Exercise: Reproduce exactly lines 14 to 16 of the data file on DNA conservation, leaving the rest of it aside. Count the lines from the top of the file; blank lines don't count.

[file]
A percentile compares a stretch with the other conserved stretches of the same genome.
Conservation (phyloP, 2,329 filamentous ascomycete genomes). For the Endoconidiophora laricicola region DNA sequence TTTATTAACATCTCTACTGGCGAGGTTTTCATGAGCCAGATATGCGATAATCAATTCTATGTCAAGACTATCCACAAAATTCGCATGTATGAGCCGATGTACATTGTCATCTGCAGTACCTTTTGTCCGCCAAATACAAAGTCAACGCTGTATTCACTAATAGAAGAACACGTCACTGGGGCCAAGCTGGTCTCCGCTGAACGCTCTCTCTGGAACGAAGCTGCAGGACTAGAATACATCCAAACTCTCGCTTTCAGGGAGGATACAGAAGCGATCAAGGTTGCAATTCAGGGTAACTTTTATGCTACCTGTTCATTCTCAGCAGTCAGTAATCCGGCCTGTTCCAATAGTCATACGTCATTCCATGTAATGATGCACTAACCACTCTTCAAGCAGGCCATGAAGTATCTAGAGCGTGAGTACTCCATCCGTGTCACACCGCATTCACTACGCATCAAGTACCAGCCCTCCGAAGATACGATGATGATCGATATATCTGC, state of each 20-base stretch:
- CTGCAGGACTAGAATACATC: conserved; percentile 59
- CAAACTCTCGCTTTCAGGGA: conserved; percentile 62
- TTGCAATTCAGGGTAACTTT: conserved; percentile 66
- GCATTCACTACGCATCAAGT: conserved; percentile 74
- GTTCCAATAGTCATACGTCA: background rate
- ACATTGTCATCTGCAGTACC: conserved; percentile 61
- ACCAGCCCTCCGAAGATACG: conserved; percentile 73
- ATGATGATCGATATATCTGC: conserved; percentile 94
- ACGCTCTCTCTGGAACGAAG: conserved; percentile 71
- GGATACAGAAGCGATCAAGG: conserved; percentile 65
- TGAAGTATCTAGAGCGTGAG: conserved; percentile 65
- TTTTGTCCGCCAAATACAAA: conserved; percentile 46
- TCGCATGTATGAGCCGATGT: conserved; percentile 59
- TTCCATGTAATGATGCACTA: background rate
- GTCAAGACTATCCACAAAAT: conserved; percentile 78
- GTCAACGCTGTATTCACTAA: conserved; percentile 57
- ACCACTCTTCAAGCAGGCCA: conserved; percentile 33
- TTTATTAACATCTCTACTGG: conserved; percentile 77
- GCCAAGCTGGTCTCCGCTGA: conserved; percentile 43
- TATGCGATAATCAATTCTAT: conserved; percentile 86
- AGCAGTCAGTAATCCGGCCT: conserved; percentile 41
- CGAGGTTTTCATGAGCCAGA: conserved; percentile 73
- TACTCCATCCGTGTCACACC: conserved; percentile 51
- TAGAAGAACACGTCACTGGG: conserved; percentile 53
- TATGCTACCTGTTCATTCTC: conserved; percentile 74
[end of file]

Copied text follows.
- TTTTGTCCGCCAAATACAAA: conserved; percentile 46
- TCGCATGTATGAGCCGATGT: conserved; percentile 59
- TTCCATGTAATGATGCACTA: background rate